Behind these imposing edifices were several small tree-lined roads of tastefully built dwellings for the house staff and other employees.

All of this impressive architecture served to frame the beautifully manicured lawns and fountains of the house itself, the home of Alicia, current head of the Troy family.

Two members of the household staff met the car as it pulled up at the bottom of the steps leading up to the main door.

The driver, who had barely said a word for the whole journey, and a smartly dressed and rather handsome man from the house carried Bodil's bags on inside.

Another man, with impeccable manners and grey, appraising eyes held out his hand.

"Professor Bodil Ramsbottom-Fergusen, Hill-Davis. Welcome to Schloss Egg. It is a pleasure to meet you." They shook hands. "My name is Claud, I run the household.

If there is anything I or any member of my staff can do to make your stay more pleasant please don't hesitate to ask."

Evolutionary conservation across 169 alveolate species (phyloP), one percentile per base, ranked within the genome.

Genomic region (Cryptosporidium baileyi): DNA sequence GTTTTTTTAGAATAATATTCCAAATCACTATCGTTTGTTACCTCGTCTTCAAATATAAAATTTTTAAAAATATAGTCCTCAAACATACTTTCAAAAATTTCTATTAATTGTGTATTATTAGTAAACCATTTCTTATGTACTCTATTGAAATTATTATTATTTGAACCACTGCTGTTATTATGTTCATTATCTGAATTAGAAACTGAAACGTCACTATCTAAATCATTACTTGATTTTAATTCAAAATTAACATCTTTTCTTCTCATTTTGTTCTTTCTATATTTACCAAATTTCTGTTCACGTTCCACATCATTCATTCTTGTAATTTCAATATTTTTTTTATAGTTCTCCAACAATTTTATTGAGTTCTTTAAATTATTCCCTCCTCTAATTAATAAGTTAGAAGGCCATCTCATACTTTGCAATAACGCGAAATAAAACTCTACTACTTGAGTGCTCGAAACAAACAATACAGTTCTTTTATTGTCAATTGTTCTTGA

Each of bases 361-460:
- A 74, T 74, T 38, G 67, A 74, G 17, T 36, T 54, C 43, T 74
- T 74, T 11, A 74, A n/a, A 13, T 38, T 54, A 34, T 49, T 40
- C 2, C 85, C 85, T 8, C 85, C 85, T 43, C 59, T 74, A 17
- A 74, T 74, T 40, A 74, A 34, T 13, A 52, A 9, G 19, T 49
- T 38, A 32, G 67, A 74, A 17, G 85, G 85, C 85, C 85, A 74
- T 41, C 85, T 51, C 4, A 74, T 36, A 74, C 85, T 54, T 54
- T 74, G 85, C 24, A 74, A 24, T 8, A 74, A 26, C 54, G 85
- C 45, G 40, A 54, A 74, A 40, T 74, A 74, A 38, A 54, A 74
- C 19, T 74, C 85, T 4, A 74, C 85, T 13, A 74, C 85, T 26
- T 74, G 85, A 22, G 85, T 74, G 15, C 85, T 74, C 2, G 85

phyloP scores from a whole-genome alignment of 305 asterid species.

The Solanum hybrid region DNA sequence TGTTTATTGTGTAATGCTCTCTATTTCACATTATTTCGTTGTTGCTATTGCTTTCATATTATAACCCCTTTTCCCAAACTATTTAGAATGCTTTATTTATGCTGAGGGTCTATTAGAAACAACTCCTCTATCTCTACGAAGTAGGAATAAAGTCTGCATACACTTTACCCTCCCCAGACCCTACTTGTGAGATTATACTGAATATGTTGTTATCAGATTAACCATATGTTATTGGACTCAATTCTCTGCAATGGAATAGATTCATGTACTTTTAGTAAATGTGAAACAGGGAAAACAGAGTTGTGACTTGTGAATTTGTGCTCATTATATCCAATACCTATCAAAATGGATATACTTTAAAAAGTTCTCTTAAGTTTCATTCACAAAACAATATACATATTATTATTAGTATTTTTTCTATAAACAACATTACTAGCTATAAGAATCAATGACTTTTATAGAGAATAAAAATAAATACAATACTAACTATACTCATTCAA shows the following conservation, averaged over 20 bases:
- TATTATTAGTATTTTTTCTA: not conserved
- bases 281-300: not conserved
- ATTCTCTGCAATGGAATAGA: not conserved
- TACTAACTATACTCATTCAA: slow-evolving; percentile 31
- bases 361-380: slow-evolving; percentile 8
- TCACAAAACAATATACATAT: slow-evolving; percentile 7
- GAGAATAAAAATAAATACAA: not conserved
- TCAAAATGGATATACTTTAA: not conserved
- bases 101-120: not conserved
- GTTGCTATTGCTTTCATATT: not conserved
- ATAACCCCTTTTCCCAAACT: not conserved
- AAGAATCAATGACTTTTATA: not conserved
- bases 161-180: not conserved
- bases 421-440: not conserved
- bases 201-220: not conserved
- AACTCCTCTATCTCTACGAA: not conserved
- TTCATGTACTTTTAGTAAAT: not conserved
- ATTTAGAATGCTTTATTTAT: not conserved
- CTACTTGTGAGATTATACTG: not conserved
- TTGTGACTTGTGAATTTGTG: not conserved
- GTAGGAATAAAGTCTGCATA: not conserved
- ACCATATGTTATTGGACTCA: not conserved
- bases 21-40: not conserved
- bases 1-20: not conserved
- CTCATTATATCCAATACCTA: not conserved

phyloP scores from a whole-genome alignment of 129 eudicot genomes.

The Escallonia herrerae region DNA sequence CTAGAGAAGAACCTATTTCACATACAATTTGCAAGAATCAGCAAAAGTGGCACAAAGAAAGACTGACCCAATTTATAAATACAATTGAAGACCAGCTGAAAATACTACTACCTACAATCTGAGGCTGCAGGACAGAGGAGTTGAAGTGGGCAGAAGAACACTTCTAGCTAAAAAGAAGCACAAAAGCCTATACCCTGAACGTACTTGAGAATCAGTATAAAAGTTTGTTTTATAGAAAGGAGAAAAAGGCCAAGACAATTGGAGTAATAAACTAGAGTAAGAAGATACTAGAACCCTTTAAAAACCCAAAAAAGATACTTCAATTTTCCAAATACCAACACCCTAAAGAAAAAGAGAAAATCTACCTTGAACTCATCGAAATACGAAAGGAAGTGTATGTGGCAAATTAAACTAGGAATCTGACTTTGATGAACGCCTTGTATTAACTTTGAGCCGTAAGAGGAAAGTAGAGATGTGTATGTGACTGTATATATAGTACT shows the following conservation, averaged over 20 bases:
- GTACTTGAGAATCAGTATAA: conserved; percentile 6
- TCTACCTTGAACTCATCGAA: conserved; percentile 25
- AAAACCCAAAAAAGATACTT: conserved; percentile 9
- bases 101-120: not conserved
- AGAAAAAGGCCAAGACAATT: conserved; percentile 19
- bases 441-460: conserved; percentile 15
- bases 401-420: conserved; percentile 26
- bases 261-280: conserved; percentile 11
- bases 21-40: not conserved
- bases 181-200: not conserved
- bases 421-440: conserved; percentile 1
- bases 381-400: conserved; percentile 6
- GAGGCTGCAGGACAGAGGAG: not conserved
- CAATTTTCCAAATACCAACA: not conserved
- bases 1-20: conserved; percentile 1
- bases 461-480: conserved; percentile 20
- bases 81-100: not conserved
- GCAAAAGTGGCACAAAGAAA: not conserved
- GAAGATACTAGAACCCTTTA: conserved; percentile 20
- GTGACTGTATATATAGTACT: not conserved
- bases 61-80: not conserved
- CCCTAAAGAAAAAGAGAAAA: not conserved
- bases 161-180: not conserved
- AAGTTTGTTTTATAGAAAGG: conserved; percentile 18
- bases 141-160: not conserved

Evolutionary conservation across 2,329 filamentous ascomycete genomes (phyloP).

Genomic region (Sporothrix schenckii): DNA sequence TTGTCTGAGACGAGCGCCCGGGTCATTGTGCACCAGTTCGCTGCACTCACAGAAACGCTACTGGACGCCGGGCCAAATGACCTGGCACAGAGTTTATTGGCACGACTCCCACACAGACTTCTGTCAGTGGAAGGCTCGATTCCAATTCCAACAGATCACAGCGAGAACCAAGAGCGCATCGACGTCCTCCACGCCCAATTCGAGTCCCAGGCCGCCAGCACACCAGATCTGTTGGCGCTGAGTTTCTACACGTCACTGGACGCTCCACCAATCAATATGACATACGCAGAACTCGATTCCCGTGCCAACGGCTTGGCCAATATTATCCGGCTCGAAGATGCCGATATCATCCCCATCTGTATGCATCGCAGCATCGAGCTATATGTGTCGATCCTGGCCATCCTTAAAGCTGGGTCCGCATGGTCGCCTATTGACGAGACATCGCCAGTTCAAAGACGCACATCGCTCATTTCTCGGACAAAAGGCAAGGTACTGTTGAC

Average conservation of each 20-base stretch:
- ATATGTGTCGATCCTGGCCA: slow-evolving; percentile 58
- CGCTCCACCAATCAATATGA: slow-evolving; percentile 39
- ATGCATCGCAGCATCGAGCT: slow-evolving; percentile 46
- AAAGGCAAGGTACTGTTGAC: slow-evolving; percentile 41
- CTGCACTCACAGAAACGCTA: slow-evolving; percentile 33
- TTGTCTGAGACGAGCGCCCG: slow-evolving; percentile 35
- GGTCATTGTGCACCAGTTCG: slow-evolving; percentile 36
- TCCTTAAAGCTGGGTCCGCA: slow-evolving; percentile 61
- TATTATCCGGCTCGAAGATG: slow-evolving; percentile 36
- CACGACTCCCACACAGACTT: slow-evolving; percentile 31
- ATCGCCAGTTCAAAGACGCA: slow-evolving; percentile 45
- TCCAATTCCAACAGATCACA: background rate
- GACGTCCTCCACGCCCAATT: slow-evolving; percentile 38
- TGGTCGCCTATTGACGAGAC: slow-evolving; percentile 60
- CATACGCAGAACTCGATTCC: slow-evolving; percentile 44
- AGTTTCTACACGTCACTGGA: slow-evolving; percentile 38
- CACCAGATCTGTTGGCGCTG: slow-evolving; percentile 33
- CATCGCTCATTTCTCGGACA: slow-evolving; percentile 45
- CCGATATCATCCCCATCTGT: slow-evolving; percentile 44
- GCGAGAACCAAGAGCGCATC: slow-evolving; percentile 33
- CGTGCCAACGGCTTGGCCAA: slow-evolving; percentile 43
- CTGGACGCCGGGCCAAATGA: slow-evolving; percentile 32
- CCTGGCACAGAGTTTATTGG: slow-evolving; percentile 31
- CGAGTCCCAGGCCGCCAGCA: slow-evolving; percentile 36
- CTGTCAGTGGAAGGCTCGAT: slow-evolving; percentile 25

Claud gestured to the house with a sweep of his arm and spoke with the practiced air of someone who had greeted many visitors. "If you will follow me I'll show you to your rooms.

I'm sure you must be very tired after your trip. Miss Alicia isn't here just now so please do take this opportunity to rest. Jet-lag is a terrible thing."

Bodil had expected the inside of the Schloss to be as extravagantly put together as the outside suggested.

It was certainly imposing, with its high, vaulted ceilings complete with huge interlocking wooden beams.

Immense windows allowed light to flood into the clean, white painted rooms and hallways and, throughout the building, the floors were either slate or marble or else expensive polished wood.

The furniture was elegant in its simple design and functionality and quite sparse too, considering the size of the rooms.

The only decorative artwork the professor came across, except for the occasional tapestry, was the beautiful hand-woven rug she found in her bedroom.

She turned to Claud, who stood by the open door.

"The room is beautiful, thank you." It was a remark more suited to a hotel than a great house but Bodil was tired and didn't really care.